The choir, however, was different and younger, but the veteran organist was the same. The occasion was one not unmixed with solemnity, and will live forever in Plattsmouth history. Following this came the invocation by Canon Burgess, who eloquently called down blessings upon the aged members of the festal board.

     The program of toasts was responded to by Conrad Schlater, Mayor John P. Sattler, ex-Senator Thomas, Hon. Matthew Gering, Hon. J. E. Douglass, Rev. A. L. Folden, Hon. M. Archer, A. L. Tidd, Hon. J. L. Root, Rev. A. A. Randall, Hon. A. J. Beeson, Father M. S. Shine, Hon. D. O. Dwyer, Hon. H. D. Travis, Hon. G. L. Farley, Dr. M. M. Butler, D. W. Foster, E. A. Kirkpatrick and Hon. E. M. Pollard.

     As has been stated above space today forbids extended comment upon the several responses, but it can be said they were all excellent. The address of ex-Senator S. L. Thomas was preceded by the reading of a poem written and read by Thomas Thomas, his father, on July 4, 1876, at a pioneer's meeting in this city. This poem, together with an extended notice of Senator Thomas' remarks will appear later.

     At the conclusion of the banquet, which it may be remarked was on of the best ever given in this city, a vot of thanks was tendered the ladies of the Episcopal church, who served the feast. There were a number of letters read from pioneers, including and extended letter from Hon. E. A. Donelan, the first mayor of this city; T. Benton Brown, a pioneer resident; W. M. Buster, also an old-time Nebraska citizen, and many others. The letter of ex-Mayor Donelan appears elsewhere, together with those of Mr. Brown and Mr. Buster.

     Mr. Chairman: Your initiative to attend the old settlers at Plattsmouth in September is received. I assure you it would give me great pleasure to be with you on that occasion, but my health at this time admonishes me I should not be present. In 1857 I concluded to change my residence from Savannah to St. Joseph, as St. Joe had taken a start from 1849 form the California gold emigration, and its population was rapidly increasing. Before going to St. Joe I decided to go to Plattsmouth and start my cousin, Dr. William Donelan, who had studied medicine with me, in practice.

     I had a number of friends there who knew me in Savannah. I opened an office with my cousin, and commended to practice in Plattsmouth. When there only six weeks they elected me to the legislature, where we had a very exciting session over the removal of the capitol from Omaha to South Platte, in which I took an active interest. There were a majority in favor of movning the capitol south of the Platte river, but Omaha was determined to defeat the removal. When we got ready to take vote on the removal, before Decker of Nebraska City, who was speaker and also favorable to the removal, could put the question Colonel Hanscom put him out of the chair, and with a lot of backers stopped the proceedings.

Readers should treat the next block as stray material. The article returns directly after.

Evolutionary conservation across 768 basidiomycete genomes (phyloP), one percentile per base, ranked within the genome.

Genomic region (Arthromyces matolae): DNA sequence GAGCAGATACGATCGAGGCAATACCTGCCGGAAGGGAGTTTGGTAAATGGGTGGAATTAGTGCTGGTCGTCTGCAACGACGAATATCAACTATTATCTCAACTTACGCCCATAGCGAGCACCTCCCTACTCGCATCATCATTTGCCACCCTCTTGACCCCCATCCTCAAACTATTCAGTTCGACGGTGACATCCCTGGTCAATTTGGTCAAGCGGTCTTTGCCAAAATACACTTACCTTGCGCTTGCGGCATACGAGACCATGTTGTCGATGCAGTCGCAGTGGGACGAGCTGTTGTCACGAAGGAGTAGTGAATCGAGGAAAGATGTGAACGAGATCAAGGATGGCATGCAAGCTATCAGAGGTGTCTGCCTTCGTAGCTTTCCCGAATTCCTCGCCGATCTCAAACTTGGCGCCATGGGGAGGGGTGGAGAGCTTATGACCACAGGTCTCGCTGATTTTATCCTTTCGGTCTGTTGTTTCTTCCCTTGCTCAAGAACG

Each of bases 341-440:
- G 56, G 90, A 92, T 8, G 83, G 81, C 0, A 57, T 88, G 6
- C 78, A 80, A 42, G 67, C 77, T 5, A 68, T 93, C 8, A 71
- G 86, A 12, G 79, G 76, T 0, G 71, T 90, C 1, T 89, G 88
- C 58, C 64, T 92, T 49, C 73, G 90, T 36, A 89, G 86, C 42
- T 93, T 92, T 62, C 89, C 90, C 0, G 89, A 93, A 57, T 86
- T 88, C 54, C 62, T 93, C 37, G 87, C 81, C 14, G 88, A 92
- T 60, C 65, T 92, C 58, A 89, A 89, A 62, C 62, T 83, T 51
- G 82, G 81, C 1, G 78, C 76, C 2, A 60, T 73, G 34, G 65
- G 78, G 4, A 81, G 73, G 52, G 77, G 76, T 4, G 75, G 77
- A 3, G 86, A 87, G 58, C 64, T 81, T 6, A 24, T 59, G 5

The house then was in a great state of confusion, and when it was evident we would not be allowed to vote we adjourned, and held a caucus, and agreed to move to Florence. It was quite a town and at that time an active opponent of Omaha. Florence prepared a room for the legislature to meet in. The next day we held a caucus. I offered the resolution to move the legislature to Florence. It passed the house and was presented in the council, or the senate, as it is now called. Dr. Miller of Omaha was president, and was opposed to the removal of the capitol. He refused to entertain the question, and Senator Reeves of Nebraska City put the question, which was carried. The legislature then moved to Florence, where the citizens did everything they could to make us comfortable.

     We passed a number of bills, including the removal of the capitol to South Platte, but Governor Richardson refused to recognize the Florence legislature, or sign the bills. Consequently they never became laws. Shortly after I returned to Plattsmouth they elected me Mayor. We had some exciting times in those days. Claim and anit-claim factions would have their disputes, but by good management they were all settled. The Colorado gold fever broke out, and many with their wagons, were on their way to the gold fields. While on their way west of Plattsmouth they received some very unfavorable reports that there was no gold in Colorado, and that it was got up as a scheme to sell goods. Some fifty or sixty wagons, about seventy five miles west of Plattsmouth met and held a consultation and decided to return home.

     At this meeting, they decided they would not pay toll at the crossing of the river at Plattsmouth. We received the news in advance and called a meeting of the citizens. Wehat Micklewaite owned the ferry. He said he was not running the ferry for his health and proposed to be paid if they crossed the river on his boat. After consultation we concluded we had not given them any encouragement to go away and that they should pay ferriage on their return. We call a meeting and appointed fifty police. Each was armed with club and pistol for the occasion. They were instructed not to use their weapons except in self-defense. When the teams arrived they were informed of the action of the city and a policeman was at the landing to look after each team.

     As they boarded the boat Micklewaite demanded his fare. It was paid promptly and all passed over the river without any trouble. There were many incidents of claim jumping, mostly claims that were not occupied by squatters. One cheeky instance I will mention. A poor man had squatted on a clain on Platte river and built a shanty, complying with the law, but did not have the money to enter his claim. Two or three individuals went to his place and said they wanted to stop with him, as they were going to spend a few days fishing. They said they would make a little addition to his room. They did so, and when they got through fishing they went to Omaha and entered the claim. I believe they compromised with the old man by buying him out.